Mila’s founder is convinced that he hit the mark, after seeing the acceptance of the Crowd and Collaborative Economy even among large enterprises.
And although Crowdservicing, Crowd Support and Share Economy are the buzzwords for this new kind of customer care, the companies still have an intermediary function as their contact center points to the Mila platform, which is technically integrated into their customer service processes. The big difference is that neither staff needs to be provided nor paid or trained.
The business model works for companies with a large clientele, Grenacher said, with at least half a million customers, which is why his first target industries are telecommunications providers, energy suppliers and retailers
What the customer wants
Digitization not only creates new business models for the provision of services, it has also fundamentally changed customer expectations of getting faster, better and more individual services. Today’s consumers are empowered and well informed, putting companies under pressure to provide the best customer service experience not to be punished for their inability to solve an issue.
Thanks to the Internet and social media, consumers have a much deeper understanding of goods and products. They can read and write reviews, compare prices, and research competition. Most importantly, they can praise or complain about products and companies easier and quicker than ever before through their mobile devices. This empowerment has had a dramatic effect on consumer expectations. Consumers demand durability and quality, appealing design and functionality. But above all, when they have a service issue they expect the problem to be dealt with immediately, at their convenience, and with a personal touch. At a time when margins in many sectors are increasingly under pressure, providing such a high level of customer support across a wide range of products and services adds significant costs to a company’s operations.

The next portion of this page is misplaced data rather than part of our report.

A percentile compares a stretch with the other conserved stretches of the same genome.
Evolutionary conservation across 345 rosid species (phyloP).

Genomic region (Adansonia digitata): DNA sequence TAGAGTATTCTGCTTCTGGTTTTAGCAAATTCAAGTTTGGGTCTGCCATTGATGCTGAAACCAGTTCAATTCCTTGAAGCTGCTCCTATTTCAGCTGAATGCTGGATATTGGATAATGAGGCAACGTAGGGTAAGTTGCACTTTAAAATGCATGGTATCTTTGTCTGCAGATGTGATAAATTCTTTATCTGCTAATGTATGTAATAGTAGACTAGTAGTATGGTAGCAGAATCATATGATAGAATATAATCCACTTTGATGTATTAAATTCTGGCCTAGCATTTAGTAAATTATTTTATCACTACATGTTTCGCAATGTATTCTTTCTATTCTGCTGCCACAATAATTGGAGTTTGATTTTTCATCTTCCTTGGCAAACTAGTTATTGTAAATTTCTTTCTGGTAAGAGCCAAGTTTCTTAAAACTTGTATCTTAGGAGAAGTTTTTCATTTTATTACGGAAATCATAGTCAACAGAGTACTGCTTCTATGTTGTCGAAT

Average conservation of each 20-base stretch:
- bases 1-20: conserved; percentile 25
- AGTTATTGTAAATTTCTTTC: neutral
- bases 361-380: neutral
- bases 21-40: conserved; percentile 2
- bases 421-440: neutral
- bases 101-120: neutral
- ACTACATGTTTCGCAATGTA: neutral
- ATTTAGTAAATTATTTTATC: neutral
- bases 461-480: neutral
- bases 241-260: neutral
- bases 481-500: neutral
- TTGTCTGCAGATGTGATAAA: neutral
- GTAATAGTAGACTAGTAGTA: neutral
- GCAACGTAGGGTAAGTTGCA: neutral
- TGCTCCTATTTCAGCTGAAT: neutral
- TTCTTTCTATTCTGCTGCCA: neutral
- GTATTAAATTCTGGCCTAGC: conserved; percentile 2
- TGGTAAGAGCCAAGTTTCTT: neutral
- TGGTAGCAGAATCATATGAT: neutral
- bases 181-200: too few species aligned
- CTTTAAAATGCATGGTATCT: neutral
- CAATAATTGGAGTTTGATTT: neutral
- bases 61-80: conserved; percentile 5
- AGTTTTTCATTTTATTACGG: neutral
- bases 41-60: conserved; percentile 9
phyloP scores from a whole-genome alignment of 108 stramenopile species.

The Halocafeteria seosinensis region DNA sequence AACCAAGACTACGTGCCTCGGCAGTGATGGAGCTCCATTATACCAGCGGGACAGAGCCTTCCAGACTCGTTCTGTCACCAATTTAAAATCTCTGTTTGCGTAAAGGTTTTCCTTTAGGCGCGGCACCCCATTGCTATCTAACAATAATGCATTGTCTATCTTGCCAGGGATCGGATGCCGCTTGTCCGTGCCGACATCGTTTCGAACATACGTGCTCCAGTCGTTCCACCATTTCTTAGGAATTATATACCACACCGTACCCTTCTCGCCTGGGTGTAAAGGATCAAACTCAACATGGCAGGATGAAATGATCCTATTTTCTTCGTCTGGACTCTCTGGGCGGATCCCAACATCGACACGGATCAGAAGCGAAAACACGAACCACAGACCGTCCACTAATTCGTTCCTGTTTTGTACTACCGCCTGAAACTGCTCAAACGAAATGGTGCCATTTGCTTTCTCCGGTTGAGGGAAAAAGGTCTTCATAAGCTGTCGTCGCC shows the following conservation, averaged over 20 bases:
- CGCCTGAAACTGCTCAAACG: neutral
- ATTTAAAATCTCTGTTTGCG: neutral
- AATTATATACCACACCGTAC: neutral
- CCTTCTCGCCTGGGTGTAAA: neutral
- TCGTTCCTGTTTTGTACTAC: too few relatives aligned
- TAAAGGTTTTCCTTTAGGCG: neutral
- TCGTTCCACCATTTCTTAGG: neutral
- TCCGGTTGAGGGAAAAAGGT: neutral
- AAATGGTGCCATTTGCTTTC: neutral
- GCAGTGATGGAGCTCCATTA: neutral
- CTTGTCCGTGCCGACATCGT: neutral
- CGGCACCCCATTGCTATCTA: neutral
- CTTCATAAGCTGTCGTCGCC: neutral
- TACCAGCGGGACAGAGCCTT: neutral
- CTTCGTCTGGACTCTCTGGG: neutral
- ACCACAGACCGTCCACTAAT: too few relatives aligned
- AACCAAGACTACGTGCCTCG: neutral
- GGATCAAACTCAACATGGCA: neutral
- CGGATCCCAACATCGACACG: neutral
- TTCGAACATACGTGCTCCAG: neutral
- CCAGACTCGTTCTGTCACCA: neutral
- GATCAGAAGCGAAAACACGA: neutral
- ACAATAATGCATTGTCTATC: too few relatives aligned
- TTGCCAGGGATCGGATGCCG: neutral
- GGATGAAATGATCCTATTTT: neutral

With Mila’s crowd service platform, people can seek and book support at their convenience to resolve their issue. Not to mention that the ‘Friend’ arrives in person and can even answer additional questions. Neighborly help comes to them at a time and place that’s convenient to them – trusted, vetted, and qualified. On top of that, they can securely pay for the service online, so that they are insured in case anything goes wrong.
Self-service is booming
It is expected that machines will replace more and more employees and that customers will increasingly cooperate with computers. For many customers, self-services (e.g. via App) are a matter of course and they only call customer service when they cannot find a solution to their problem on the web. Digitization brings automation that will continue to change the service world enormously.
The traditional service model with service providers who have nothing to say, are poorly paid and bound by instructions, is soon becoming obsolete as a complete repositioning of the actors will take place: new platforms, alliances and co-operations are required since in the future service will become ubiquitous and heavily data driven.
Hence, Mila is zeitgeisty, using the power of the crowd to provide customers with the service they need, at a time they want and a price they like.
Mila takes the concept of online forums, where customers can help one another with tech support issues, and brings it to the physical world. Its intelligent platform connects customers who need help with vetted service providers (usually other customers) at the right time and place, and takes care of the technical details of launching, maintaining and continually developing the platform.
Since it can be seamlessly combined with CRM systems, I think it provides a fantastic added value and is a true inspiration to take into consideration.
By Daniela La Marca